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Announcing indiebookclub

I’m pleased to announce a new project I have been working on. indiebookclub is an app for keeping track of the books you are reading or want to read. It is primarily intended to help you own your data by posting directly to your own site with Micropub. If your site does not support Micropub yet, you can still post to your indiebookclub profile.

I’m keeping the functionality simple to start. You can select a read status of “Want to read,” “Currently reading,” or “Finished reading.” Then enter the title, authors (optional), and ISBN (optional). All posts on indiebookclub are public. If you are using Micropub, your posts will be linked to the canonical copy on your site.

I have no plans to make this a complex social network, but I might add some features to help discover new books, like a page of newly-added books. Each person has a profile which lists their posts and it includes the h-feed microformat, so you can subscribe to their posts in a feed reader. If you enter the ISBN, you can also click through to see other people’s post for that book.

I would love for you to try it out and let me know what you think. You can comment here or contact me. In the near future I will set up a Github repository for issue tracking and hopefully, eventually, to open source the code.


I have really enjoyed keeping track of the books I am reading and want to read on Goodreads. However, I’m aware how easy it is for such a service to disappear as part of their “incredible journey.” As a result, I have been manually posting read posts on my site and syndicating a copy to Goodreads.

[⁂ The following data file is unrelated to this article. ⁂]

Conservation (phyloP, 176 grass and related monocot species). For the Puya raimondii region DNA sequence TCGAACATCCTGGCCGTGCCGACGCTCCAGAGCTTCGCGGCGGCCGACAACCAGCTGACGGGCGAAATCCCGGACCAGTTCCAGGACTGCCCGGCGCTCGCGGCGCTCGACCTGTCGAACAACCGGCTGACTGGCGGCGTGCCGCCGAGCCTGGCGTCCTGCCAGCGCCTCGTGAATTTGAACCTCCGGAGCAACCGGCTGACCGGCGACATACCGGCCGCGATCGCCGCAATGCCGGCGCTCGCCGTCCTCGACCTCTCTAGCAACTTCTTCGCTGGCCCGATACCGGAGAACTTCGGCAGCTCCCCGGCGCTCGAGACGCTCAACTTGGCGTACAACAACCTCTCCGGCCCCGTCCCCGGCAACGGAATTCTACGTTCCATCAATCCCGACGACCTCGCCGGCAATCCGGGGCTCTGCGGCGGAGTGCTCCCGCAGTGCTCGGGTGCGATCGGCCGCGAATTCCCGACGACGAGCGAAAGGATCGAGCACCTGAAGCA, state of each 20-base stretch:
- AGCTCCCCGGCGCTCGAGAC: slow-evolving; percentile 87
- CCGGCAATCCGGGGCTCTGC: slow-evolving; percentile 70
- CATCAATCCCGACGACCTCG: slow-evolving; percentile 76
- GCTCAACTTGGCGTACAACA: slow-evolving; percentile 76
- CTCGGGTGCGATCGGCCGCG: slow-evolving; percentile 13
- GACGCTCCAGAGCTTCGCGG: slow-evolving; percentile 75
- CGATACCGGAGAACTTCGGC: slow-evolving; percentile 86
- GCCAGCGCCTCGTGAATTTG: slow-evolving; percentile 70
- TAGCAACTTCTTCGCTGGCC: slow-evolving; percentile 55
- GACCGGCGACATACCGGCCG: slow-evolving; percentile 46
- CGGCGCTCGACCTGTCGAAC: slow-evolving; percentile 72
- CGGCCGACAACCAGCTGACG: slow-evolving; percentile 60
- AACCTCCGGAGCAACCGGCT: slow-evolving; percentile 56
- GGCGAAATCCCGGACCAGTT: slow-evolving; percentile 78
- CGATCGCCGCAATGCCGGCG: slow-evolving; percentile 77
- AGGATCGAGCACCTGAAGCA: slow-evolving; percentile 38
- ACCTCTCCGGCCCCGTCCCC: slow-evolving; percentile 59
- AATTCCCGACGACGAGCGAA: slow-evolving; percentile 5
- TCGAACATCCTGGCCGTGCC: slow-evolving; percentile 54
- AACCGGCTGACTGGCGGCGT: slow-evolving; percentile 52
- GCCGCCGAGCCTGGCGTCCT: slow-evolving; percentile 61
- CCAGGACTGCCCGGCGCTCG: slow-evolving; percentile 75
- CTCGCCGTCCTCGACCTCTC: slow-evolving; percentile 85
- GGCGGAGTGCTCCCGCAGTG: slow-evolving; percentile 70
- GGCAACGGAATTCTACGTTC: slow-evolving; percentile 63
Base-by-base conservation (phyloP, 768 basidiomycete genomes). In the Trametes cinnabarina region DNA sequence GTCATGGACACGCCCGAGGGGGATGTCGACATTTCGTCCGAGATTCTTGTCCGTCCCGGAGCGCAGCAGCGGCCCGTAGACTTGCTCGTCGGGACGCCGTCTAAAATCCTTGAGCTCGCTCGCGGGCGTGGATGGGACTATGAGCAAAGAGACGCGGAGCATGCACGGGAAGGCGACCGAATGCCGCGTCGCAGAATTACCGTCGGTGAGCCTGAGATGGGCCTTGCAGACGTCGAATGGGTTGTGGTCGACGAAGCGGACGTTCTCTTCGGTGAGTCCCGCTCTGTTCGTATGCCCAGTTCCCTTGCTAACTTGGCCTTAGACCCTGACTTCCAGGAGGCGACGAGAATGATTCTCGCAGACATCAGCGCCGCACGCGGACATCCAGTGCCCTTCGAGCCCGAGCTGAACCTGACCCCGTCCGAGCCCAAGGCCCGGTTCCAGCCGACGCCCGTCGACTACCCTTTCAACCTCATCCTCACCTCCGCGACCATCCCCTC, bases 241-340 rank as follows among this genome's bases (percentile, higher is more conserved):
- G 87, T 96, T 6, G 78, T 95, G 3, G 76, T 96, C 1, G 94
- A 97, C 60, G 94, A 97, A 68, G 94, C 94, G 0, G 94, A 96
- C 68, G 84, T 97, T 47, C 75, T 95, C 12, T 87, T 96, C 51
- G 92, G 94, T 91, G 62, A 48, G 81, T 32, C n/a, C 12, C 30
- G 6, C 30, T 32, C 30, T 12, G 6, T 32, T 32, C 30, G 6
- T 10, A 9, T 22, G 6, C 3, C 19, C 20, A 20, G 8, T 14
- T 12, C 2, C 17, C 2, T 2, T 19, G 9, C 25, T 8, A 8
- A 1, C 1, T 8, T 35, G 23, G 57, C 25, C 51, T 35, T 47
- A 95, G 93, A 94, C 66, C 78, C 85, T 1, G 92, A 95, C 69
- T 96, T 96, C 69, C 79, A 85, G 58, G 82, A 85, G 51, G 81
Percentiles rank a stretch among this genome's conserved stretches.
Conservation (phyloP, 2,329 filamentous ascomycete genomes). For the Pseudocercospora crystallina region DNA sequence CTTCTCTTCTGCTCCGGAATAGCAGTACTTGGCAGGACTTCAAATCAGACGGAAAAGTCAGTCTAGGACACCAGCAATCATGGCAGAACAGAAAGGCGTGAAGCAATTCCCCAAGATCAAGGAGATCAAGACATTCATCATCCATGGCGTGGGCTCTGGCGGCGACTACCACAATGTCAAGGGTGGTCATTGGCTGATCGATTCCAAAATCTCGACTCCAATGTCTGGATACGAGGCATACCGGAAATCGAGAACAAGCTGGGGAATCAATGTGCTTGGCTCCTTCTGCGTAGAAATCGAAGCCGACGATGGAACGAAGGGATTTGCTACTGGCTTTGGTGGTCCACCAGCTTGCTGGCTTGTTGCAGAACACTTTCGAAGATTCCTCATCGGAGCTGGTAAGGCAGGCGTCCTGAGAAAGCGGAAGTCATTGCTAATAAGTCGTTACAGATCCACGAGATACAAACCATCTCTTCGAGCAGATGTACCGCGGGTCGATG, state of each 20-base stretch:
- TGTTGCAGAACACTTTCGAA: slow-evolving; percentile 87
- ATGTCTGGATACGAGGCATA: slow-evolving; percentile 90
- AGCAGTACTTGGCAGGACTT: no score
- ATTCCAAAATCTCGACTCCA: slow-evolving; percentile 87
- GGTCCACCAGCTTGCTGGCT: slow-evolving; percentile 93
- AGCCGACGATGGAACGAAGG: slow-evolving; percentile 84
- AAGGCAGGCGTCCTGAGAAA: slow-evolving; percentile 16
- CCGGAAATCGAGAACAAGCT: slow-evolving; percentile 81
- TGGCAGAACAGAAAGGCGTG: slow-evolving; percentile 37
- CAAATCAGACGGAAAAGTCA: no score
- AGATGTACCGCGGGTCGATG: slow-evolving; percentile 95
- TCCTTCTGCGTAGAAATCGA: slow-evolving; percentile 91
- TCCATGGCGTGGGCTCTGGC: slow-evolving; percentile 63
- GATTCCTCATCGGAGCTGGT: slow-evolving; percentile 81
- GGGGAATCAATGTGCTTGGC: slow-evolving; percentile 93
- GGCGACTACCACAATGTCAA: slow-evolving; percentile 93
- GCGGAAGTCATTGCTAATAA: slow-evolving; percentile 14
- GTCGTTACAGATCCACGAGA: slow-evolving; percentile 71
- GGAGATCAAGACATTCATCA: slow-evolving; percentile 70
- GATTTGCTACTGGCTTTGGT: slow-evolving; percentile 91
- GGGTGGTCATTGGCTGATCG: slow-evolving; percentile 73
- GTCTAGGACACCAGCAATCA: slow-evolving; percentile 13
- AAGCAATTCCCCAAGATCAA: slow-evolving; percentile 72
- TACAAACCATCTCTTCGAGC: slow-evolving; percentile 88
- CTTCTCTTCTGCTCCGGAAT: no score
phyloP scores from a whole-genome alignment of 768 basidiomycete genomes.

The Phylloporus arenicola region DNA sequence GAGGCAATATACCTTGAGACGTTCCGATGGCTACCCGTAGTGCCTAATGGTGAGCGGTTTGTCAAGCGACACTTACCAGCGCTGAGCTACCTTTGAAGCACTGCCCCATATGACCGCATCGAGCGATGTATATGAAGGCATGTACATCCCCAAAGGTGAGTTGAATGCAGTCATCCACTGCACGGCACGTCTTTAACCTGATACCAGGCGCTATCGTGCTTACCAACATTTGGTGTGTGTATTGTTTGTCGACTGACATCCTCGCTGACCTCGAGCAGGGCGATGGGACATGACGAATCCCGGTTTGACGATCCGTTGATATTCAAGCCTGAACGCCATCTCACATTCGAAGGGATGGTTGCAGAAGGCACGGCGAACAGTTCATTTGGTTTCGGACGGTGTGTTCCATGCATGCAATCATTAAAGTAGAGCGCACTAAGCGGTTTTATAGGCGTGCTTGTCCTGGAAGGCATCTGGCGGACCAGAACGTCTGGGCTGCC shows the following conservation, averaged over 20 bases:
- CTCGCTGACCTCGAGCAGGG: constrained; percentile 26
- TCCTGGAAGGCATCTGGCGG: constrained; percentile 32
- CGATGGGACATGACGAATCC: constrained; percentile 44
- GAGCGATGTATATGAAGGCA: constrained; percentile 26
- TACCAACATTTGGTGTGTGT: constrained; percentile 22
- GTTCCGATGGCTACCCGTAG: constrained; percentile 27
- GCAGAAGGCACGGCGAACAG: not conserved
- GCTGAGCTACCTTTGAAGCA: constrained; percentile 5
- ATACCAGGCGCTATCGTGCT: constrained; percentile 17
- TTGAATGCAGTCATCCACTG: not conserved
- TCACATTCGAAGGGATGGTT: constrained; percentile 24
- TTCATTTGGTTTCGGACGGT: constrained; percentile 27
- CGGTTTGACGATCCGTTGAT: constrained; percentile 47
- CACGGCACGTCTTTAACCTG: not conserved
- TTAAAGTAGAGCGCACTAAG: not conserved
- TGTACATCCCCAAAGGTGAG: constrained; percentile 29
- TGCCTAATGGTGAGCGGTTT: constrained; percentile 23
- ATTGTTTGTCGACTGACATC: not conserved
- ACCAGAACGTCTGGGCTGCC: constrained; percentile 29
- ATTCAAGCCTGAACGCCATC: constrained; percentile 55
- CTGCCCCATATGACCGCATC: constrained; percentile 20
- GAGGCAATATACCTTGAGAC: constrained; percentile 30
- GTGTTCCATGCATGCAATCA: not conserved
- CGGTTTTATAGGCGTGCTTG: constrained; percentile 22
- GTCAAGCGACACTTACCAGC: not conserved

Previously I had tinkered with adding read posts to Aaron Parecki’s Micropub client, Quill. I was getting a bit ahead of myself at the time, so that didn’t work out (more on that). During IndieWebCamp Baltimore 2018, in a brief discussion with Marty McGuire, he commented that he will be more interested in read posts when there is “some aggregator like indiebookclub dot biz.” He was obviously joking about the domain name, but that has rarely stopped me before. The idea was planted in my mind and grew.

I decided to use Aaron’s other Micropub client, Teacup as the basis for indiebookclub. One thing I really like about Teacup is that it creates posts on your profile there, so even if your site does not support Micropub, you can start using it today. Later, when your site supports Micropub, you can import the posts to your site.

Many thanks to Aaron Parecki for making the Quill and Teacup code open source. It made getting this started much easier! And thanks to Marty McGuire for the great domain name idea.

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